Yeast requires moisture, takes in sugars, reproduces, and gives off carbon dioxide. It is this process, when the conditions are just right, that makes breads rise. The ideal temperature for raising yeast is between 60 and 90F. Keeping the yeast cool is a process known as retardation. It won’t harm the yeast, but it will give you time to make your baking schedule a little more flexible. Using this process to your advantage, it’s possible to store dough overnight in a fridge without worring about it growing too rapidly. Yeast is destroyed when baked over at temperatures over 200F.

Chemical:

This category includes baking soda and baking powder. They rapidly rise a baked good when combined with moisture and heat. Baking soda also needs an acid. The chemical reactions that take place in the baked good produce gasses, which in turn make bubbles. Think back to grade school science fairs. There was always at least one baking soda and vinegar “volcano”. That’s exactly what goes on in your baking.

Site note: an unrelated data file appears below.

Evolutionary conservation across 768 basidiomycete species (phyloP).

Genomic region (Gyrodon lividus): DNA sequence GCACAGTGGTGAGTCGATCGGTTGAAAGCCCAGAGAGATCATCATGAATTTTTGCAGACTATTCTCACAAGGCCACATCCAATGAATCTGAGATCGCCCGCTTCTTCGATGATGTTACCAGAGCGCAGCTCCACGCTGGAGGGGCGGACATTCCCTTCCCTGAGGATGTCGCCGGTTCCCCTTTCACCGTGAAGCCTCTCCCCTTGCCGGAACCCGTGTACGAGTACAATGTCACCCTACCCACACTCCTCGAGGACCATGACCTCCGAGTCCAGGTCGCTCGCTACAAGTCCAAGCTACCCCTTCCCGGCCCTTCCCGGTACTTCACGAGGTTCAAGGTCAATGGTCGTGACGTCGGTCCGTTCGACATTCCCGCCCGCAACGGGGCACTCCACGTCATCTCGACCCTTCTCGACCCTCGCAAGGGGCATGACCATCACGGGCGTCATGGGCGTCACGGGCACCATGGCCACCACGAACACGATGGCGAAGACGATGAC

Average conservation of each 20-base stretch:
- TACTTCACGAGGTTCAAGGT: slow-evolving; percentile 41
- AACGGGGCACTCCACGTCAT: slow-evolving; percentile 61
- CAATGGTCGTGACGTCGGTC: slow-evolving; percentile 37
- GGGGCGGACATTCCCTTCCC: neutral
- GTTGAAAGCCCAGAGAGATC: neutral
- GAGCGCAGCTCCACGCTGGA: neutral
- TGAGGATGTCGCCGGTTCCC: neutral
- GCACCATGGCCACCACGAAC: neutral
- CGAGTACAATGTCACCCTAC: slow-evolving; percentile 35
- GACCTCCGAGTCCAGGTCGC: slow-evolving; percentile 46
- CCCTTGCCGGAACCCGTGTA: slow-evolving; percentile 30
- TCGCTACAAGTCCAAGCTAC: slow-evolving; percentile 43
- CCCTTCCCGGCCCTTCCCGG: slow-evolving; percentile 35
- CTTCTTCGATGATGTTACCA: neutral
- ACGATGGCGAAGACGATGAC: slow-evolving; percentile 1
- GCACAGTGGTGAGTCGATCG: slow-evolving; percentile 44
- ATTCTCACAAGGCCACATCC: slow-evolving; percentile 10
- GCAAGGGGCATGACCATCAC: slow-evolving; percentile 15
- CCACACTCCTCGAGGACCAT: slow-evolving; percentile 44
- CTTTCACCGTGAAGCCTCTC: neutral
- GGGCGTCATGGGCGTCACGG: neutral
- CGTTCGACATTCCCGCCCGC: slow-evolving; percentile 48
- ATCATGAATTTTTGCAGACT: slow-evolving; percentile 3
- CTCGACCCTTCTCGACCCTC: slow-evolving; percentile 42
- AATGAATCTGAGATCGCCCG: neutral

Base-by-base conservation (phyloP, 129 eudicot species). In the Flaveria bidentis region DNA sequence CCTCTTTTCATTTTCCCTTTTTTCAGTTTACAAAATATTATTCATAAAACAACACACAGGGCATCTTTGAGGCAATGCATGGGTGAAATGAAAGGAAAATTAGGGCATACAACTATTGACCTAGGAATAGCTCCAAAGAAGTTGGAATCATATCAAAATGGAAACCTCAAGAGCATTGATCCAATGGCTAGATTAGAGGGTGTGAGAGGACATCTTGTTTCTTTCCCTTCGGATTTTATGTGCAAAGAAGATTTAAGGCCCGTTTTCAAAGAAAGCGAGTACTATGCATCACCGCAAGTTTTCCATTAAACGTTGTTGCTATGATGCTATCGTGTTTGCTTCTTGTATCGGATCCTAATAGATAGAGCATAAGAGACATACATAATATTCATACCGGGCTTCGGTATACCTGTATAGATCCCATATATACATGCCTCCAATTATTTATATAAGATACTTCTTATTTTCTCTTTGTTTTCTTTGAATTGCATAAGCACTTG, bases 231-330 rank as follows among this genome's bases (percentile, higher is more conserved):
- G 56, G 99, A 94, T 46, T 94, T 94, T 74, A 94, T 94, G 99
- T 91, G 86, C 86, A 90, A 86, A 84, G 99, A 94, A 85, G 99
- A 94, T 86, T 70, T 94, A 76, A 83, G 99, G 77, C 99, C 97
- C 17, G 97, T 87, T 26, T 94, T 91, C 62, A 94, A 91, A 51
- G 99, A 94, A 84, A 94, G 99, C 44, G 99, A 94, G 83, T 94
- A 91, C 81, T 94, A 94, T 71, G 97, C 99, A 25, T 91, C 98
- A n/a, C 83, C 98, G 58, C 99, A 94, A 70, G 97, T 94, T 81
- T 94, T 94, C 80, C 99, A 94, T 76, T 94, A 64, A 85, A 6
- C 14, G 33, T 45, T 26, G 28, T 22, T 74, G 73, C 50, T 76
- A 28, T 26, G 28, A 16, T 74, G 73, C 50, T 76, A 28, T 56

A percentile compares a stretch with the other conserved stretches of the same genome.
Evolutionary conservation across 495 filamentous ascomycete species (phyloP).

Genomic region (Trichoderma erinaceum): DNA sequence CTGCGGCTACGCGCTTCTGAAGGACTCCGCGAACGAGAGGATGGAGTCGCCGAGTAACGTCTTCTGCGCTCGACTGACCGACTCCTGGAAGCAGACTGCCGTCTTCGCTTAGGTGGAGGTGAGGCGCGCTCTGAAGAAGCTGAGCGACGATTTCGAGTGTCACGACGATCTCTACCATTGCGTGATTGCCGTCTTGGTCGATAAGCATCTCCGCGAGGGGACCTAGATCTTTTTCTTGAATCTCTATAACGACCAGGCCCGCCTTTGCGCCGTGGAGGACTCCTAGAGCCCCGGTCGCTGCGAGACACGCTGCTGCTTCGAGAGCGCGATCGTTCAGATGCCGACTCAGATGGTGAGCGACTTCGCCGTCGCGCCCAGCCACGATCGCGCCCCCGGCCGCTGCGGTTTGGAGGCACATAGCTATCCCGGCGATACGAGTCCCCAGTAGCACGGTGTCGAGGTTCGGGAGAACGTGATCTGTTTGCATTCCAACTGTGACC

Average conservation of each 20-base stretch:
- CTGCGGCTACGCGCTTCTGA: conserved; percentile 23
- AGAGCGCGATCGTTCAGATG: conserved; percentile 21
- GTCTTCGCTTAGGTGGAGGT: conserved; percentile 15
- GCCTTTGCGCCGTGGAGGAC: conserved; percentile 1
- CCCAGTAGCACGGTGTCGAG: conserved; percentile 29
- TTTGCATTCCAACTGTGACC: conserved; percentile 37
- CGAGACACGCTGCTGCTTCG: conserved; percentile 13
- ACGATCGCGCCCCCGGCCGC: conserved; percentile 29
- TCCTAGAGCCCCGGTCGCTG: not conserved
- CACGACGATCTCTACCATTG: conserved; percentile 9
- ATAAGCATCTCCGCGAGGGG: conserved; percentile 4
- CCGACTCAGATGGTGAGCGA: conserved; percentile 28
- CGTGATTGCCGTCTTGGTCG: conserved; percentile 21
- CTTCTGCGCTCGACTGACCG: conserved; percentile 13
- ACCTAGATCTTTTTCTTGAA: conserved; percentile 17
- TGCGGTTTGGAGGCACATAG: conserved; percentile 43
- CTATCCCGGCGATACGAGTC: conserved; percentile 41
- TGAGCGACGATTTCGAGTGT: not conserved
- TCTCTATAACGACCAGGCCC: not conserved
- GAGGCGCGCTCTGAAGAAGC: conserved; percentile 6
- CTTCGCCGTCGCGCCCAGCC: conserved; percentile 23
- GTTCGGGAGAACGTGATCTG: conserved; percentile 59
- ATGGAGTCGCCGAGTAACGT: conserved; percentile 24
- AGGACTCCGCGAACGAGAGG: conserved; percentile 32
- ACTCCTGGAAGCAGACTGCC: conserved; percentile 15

Physical:

This category includes steam and air. Steam is released when moisture in a batter, supplied by butter, eggs, or another liquid gets heated. The steam forms air pockets and allows the baking to rise. Good examples of this are evident in choux pastry (for eclairs and cream puffs), and puff pastry. Air is also used as a leavener through creaming butter or whipping egg whites and carefully folding them into a batter. The air bubles get trapped and dried out as the product bakes in the oven. A good example of this would be a souffle.

http://straightfromthefarm.wordpress.com/2008/02/21/yeast-primer/ has some informative information on yeast.